The rain will come back

There is a saying that “the seeds of destruction are sown in good times”. And these were some good times for the consulting industry.

In 2021, the average company grew its assets under management by 22%, according to a survey by Ensemble Practice. In the last six years, a typical company has doubled in size (between early 2016 and late 2021). Average homeowner income has grown by 46% over the same period.

Because our entire industry has been so successful, we’ve started making some dangerous assumptions — and it’s important to remember that these are just assumptions. This often happens in my hometown of Seattle. In summer it’s easy to forget that it rains for 10 months (which requires anti-depressants and oversized gutters). The sky is so blue and the clouds such a distant memory. Still, as those of us who have been here a while can tell you, it would be a mistake to take good weather for granted.

As we still shine in those halcyon days, perhaps it’s a good time to review our business models, scrutinize our assumptions and examine some of the clouds gathering on the horizon.


Low interest rates and high credit availability
Low interest rates have a profound impact on our society and have benefited consulting firms enormously. I’ll leave the macroeconomic implications to more qualified individuals and instead focus on some of the overlooked industry implications.

Low interest rates allow advisor buyers to borrow more, pay less, and use the extra capital to buy more property. The same effect that’s driving up real estate prices across the country is also driving up valuations of consulting firms. Both internal and external buyers have been able to borrow heavily to buy equity and the result has been valuations at all-time highs. Low interest rates are a bit like beer glasses: after a certain level of intoxication, everything looks attractive.

Unfortunately, the effect can be reversed. When interest rates rise, existing borrowers can find it difficult to service their loans and some may default. New buyers may be discouraged from buying or may buy less. Demand can suddenly contract, and as we know from Adam Smith, this tends to result in lower prices.

The biggest beneficiaries of low interest rates weren’t the internal advisory buyers, who bought 5% or 6% of their businesses, nor the small buyers, who bought a book or two. No, the biggest winners are the private equity companies. The vast majority of reported transactions and most of the upward pressure on valuations are from private equity-backed companies. And if you look under the hood of the acquirers who are very actively consolidating our industry, you’ll find that 90 cents of every dollar invested in company acquisitions has been borrowed.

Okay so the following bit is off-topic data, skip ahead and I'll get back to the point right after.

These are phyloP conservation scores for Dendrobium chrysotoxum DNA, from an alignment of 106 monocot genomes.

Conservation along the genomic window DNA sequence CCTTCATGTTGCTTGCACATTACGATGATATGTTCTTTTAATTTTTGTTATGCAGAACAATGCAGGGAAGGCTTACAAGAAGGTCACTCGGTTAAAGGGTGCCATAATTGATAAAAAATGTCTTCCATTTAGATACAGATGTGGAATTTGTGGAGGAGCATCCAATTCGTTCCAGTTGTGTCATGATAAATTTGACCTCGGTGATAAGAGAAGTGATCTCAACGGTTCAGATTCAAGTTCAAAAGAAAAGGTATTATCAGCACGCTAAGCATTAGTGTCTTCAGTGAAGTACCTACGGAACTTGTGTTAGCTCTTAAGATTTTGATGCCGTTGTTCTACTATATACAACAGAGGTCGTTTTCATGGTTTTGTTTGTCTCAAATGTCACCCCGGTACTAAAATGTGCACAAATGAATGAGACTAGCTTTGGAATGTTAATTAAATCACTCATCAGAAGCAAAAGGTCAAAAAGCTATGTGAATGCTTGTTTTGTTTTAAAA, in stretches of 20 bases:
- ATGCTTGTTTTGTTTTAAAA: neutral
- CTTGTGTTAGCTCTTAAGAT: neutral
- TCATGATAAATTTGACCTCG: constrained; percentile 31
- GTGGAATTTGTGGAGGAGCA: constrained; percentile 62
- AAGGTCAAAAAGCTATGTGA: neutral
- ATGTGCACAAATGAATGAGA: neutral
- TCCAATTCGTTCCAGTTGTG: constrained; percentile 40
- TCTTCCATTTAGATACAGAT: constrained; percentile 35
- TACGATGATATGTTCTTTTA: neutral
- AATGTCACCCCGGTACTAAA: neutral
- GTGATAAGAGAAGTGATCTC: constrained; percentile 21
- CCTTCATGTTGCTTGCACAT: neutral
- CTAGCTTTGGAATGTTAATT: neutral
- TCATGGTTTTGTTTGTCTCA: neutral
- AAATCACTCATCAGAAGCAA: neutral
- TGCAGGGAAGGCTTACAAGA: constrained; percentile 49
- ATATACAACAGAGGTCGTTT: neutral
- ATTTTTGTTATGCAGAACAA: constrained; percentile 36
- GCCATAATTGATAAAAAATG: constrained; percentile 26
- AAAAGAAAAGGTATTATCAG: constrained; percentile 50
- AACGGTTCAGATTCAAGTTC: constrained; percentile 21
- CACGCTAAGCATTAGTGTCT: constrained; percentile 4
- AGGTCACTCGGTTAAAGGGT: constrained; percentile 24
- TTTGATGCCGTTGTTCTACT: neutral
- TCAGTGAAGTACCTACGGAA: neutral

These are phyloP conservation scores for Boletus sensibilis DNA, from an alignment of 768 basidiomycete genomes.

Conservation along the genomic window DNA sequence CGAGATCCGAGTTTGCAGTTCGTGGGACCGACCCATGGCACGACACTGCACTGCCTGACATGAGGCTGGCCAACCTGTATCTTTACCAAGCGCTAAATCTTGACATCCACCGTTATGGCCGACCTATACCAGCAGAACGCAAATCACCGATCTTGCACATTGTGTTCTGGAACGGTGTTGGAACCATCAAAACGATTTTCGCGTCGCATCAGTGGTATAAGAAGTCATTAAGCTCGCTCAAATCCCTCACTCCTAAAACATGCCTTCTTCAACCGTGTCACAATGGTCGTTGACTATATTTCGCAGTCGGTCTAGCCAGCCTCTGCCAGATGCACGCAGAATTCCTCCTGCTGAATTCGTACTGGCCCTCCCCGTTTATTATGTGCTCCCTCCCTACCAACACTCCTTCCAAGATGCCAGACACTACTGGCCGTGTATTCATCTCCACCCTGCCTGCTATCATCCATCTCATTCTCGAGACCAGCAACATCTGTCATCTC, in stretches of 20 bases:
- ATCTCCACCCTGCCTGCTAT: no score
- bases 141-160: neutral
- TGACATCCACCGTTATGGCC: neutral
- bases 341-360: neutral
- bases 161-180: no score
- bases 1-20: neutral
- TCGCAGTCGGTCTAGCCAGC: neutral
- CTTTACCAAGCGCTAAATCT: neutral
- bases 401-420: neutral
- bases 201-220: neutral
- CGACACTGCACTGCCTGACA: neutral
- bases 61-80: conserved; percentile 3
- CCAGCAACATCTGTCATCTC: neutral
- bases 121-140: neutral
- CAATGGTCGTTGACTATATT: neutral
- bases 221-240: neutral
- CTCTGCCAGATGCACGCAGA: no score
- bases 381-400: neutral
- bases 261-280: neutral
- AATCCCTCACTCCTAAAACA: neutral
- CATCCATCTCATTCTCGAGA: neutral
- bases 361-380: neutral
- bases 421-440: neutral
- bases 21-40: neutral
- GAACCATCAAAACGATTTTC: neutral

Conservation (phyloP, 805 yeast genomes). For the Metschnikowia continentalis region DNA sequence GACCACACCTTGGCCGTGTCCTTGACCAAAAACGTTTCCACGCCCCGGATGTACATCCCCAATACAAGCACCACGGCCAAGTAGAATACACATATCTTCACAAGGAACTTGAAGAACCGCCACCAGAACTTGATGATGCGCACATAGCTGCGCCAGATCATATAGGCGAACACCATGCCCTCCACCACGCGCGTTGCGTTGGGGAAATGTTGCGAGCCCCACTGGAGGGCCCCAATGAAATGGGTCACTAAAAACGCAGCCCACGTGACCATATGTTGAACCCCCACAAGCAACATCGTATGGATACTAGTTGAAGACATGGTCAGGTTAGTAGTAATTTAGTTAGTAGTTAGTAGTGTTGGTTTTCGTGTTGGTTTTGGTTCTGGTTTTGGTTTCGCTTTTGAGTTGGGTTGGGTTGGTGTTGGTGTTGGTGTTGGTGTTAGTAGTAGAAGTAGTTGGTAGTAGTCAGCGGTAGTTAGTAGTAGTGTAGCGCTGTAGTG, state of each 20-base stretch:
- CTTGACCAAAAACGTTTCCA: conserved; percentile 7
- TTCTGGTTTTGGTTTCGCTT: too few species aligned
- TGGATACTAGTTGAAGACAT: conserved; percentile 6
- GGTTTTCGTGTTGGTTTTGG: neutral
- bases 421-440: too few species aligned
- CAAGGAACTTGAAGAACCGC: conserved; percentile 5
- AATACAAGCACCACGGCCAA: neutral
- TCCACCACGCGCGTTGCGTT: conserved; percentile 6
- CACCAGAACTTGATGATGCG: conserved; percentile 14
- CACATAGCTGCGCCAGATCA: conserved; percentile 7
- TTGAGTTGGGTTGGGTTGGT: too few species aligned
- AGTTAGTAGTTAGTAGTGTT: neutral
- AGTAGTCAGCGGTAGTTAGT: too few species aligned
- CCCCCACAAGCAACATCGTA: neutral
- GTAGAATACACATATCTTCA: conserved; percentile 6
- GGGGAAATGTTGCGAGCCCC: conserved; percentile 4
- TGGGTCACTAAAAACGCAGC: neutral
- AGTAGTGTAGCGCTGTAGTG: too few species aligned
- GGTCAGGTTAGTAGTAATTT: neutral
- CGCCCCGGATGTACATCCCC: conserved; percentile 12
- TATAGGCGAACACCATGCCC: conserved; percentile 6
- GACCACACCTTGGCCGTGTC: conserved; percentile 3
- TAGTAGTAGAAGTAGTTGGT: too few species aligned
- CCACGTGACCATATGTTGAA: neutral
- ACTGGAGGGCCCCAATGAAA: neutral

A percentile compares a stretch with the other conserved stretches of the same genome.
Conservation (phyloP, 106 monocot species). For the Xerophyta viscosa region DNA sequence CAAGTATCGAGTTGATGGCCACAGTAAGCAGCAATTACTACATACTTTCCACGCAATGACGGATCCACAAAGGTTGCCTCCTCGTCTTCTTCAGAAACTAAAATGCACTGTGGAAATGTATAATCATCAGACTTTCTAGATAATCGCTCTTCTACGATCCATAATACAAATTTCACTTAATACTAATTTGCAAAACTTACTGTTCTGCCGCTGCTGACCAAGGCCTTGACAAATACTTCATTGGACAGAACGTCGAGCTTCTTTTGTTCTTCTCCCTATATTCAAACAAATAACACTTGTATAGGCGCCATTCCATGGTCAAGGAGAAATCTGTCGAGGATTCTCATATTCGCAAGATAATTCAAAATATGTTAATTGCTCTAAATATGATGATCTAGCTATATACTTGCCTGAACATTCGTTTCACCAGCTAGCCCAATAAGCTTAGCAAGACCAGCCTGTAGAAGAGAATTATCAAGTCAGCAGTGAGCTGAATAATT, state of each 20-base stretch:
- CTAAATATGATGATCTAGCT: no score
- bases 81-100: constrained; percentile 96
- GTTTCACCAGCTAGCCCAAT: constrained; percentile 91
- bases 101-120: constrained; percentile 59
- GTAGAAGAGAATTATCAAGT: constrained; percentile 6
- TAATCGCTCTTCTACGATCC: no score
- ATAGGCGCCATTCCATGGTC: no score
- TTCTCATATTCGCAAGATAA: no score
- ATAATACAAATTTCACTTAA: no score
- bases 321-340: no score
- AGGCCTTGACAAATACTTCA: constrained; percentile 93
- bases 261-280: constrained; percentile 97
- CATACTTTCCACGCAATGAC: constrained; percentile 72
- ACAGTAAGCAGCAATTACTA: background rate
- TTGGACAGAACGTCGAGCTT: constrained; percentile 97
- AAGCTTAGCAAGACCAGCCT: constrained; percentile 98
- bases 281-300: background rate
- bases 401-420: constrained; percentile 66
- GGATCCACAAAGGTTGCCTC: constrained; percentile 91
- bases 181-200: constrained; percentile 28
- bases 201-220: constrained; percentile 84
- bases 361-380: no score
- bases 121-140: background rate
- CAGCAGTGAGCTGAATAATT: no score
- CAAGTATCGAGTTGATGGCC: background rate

Here lies the greatest danger for the valuation. A rise in interest rates could severely limit private equity’s appetite for purchases, while also putting pressure on those already purchased to generate the cash flow needed to service existing loans.

Additionally, rising interest rates usually cause the market to correct or even get worse. The cost of capital for public companies is rising and the attractiveness of bonds and other fixed income instruments is increasing. Imagine for a moment that if interest rates rise and loan payments rise as a result, stock markets would fall 15%. The relationship between acquirers and their portfolio companies could change dramatically, as we witnessed in 2008.

To make matters worse, many very large institutional investors have seemingly increased their private equity allocations over the years because fixed income instruments don’t generate as much income. This was certainly the case in the years prior to 2008, when banks bought risky mortgage-backed securities, partly because they couldn’t get the old 5% from government bonds. As interest rates rise, we may see a decrease in the funds allocated to private equity and consequently less capital available to acquire consultancies.

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